Written by: Tom Hardej, Special to CC2K
It may be derivative, but An Education delivers.
There’s a scene towards the end of An Education where Jenny played by Carey Mulligan, says, “silly school girls are always being charmed by older gentlemen–what’s your excuse? She’s talking to her parents, but she could have just as easily been talking to the audience, and it speaks directly at the issue I was expecting to have with the film before I even saw it. There are so many stories out there about older men and young girls (and I saw it before Roman Polanski’s story came back into the forefront). Does there really need to be another one?
The answer is no. But, An Education, starting right from the opening credits, is full of so much joy, that I’m willing to let it pass. The acting, the writing, the cinematography, and just the general vibe of the movie are so topnotch, that it’s easy to ignore that it’s basically a story we’ve seen before, albeit one told in an interesting way.
The screenplay was written by Nick Hornby, who is best known for his novels High Fidelity and About a Boy. This, his first screenplay, is an adaptation of part of a memoir by Lynn Barber, a journalist in England known for being harsh on her interviewees. But this story takes place fifty years ago when she was finishing school and focused on heading to Oxford…
…Until she meets David (Peter Sarsgaard). He’s older than her, of course, probably in his thirties, and he makes a sparkle appear in Jenny’s eyes. He loves music and art and he has fancy friends and they all smoke and drink and get dressed up to go out on the town. David and his associate, played by Dominic Cooper, are self-made men. They don’t have Oxford educations or any, and yet they live the life that Jenny’s always dreamed of. And like I said, he even charms her parents (her dad played by Alfred Molina at his best), who don’t know, as Jenny finds out, that David has gotten his money from doing some shady, and probably illegal things. Even so she’s right to wonder if Oxford is really worth it. London is at when things were quieter, simpler than the London of the past we sometimes picture, and she doesn’t have a lot of options. Why not go to horse races and wear pretty dresses and listen to jazz music every night. It’s better than becoming a school teacher, isn’t it?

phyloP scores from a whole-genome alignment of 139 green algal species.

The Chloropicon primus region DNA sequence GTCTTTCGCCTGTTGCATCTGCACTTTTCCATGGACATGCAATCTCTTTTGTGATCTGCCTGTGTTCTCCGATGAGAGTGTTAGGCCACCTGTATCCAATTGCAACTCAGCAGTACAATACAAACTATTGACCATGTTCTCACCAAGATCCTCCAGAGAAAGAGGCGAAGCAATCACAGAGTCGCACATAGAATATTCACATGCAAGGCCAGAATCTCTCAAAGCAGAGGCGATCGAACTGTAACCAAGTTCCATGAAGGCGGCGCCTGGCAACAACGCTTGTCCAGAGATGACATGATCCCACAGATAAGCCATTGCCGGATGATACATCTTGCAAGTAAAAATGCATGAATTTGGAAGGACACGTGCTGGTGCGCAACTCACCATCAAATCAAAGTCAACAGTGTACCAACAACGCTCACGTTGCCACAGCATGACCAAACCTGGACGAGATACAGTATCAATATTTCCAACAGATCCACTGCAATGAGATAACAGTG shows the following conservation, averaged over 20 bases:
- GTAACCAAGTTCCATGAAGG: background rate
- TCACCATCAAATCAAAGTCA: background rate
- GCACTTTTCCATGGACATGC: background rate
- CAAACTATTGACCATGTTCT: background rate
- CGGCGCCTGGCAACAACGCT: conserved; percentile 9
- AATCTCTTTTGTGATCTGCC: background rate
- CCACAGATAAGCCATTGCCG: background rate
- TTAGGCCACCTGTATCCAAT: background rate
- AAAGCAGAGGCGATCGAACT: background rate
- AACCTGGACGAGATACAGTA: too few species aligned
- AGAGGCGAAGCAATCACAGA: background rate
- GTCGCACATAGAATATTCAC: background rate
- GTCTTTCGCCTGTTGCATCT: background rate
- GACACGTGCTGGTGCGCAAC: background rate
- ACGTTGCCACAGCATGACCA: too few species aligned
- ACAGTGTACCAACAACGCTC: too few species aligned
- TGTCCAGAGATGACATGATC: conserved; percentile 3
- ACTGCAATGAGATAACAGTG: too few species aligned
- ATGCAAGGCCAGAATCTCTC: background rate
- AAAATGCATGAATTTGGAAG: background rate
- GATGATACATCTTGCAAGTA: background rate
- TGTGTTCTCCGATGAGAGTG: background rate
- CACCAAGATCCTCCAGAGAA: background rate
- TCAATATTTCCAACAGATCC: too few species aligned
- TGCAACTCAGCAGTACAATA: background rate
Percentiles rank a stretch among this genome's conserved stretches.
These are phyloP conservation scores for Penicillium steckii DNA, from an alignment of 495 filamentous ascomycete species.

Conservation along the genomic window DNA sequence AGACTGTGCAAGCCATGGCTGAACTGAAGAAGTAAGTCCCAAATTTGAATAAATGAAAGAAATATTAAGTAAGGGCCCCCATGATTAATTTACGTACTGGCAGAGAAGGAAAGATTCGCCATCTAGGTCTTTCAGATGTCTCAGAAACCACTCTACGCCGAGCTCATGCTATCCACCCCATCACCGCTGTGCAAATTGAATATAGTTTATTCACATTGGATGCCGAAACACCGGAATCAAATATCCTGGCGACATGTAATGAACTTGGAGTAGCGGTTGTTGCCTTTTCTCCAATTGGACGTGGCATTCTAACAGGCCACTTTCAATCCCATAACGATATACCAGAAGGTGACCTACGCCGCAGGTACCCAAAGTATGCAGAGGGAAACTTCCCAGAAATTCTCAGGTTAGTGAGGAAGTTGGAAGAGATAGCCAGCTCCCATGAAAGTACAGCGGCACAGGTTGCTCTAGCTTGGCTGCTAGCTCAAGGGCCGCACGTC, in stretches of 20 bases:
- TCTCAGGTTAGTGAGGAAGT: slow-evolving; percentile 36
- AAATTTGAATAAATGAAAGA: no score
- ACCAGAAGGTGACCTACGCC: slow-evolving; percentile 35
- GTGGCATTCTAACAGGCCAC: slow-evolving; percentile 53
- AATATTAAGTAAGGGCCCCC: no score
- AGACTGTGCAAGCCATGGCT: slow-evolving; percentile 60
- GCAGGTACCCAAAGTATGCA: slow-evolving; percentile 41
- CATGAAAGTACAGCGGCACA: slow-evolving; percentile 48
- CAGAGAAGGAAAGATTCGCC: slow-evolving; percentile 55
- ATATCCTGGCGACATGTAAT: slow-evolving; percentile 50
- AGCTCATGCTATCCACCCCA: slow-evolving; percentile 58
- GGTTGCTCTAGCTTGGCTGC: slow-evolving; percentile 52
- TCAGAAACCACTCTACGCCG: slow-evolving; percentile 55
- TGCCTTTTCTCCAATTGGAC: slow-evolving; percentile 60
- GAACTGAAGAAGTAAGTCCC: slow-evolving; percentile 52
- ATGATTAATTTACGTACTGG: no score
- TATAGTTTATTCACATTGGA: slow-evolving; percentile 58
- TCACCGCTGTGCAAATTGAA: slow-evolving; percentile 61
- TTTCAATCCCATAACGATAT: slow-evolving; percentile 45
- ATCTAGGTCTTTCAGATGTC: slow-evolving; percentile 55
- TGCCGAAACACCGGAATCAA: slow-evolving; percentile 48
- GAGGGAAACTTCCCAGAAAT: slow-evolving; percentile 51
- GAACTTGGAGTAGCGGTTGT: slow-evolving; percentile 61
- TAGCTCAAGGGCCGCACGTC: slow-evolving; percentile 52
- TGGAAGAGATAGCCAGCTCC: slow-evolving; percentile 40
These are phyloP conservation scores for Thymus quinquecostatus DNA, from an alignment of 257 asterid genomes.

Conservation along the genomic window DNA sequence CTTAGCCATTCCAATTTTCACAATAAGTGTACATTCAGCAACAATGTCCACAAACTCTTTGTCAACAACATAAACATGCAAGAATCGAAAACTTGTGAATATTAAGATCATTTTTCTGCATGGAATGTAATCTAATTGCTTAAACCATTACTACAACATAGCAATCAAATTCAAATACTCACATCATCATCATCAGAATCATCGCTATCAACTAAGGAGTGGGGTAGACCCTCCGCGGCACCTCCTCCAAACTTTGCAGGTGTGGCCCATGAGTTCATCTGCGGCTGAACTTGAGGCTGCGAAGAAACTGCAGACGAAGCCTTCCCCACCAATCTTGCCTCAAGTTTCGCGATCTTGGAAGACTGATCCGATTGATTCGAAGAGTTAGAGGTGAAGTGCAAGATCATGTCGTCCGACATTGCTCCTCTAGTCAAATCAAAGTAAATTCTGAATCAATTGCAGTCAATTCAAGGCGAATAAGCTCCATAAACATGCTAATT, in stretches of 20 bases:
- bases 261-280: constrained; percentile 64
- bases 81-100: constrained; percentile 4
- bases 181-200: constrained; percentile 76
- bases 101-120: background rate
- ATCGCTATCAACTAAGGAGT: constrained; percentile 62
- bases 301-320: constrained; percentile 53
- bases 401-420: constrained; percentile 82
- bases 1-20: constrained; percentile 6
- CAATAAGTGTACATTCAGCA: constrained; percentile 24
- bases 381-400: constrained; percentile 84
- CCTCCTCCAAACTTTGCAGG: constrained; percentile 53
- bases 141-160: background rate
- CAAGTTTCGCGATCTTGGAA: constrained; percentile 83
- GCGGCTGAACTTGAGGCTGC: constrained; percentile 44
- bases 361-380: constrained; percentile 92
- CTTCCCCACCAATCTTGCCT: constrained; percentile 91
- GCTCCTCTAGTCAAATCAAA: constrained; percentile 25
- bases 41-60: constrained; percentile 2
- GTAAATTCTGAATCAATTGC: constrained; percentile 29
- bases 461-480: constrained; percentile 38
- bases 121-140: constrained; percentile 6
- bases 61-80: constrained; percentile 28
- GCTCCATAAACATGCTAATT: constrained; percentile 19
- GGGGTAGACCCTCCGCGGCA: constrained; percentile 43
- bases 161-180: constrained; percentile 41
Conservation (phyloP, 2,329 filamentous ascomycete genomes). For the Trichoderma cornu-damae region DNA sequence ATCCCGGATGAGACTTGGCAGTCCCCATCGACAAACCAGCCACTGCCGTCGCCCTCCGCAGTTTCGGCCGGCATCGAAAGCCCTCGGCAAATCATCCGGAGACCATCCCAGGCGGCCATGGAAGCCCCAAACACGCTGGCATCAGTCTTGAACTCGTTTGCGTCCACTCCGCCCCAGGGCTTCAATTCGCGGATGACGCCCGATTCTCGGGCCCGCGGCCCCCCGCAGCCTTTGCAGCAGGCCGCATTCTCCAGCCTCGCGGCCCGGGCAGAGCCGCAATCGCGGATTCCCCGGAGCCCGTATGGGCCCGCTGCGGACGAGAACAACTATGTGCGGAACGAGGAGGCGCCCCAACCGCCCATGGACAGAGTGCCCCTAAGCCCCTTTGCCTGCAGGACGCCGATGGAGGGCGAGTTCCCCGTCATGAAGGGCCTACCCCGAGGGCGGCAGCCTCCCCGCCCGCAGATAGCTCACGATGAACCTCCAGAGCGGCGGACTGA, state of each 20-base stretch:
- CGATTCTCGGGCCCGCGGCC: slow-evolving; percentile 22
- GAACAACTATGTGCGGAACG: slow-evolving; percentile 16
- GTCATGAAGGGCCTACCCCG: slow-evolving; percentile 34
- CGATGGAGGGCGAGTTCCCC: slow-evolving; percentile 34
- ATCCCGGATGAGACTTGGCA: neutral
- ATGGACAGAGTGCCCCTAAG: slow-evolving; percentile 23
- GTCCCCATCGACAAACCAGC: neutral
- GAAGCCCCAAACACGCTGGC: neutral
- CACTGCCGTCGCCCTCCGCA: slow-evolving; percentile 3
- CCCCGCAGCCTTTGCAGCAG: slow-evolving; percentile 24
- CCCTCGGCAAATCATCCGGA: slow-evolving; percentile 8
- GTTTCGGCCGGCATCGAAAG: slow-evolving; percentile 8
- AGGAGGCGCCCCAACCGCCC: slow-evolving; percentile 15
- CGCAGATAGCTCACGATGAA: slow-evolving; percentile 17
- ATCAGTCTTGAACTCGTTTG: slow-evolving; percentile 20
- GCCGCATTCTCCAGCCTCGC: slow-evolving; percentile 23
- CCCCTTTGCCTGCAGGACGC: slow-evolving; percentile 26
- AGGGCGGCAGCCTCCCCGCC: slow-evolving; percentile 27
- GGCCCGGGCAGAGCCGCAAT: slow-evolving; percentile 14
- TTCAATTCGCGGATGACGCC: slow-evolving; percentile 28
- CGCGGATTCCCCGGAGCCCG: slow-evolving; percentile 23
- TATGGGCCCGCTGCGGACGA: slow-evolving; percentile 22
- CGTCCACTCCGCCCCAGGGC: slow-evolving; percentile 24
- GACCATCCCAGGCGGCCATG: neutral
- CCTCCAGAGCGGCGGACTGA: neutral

Now, I didn’t love the movie as much as I wanted to and as much a lot of other people have, but watching it is a lovely experience, from the music, to the costumes, to the impeccable dialogue, and mostly due to the endearing presences of Carey Mulligan. This is her first leading role, and you can’t take your eyes off her. (She’s in every scene, so that helps, of course.) She’s going to be a big star after this. There’s no doubt about it. She goes toe-to-toe with Alfred Molina and Emma Thompson (who plays the headmistress at Jenny’s school) and more than holds her own. The movie really belongs to Mulligan, as it should. Whether she decides to go to Oxford or not becomes kind of inconsequential at some point. It’s just kind of wonderful watching Mulligan and Jenny and I think I would have been for whichever decision she made in the end. She makes you believe that no matter what she does she’ll succeed, with or without her affair with the older gentleman.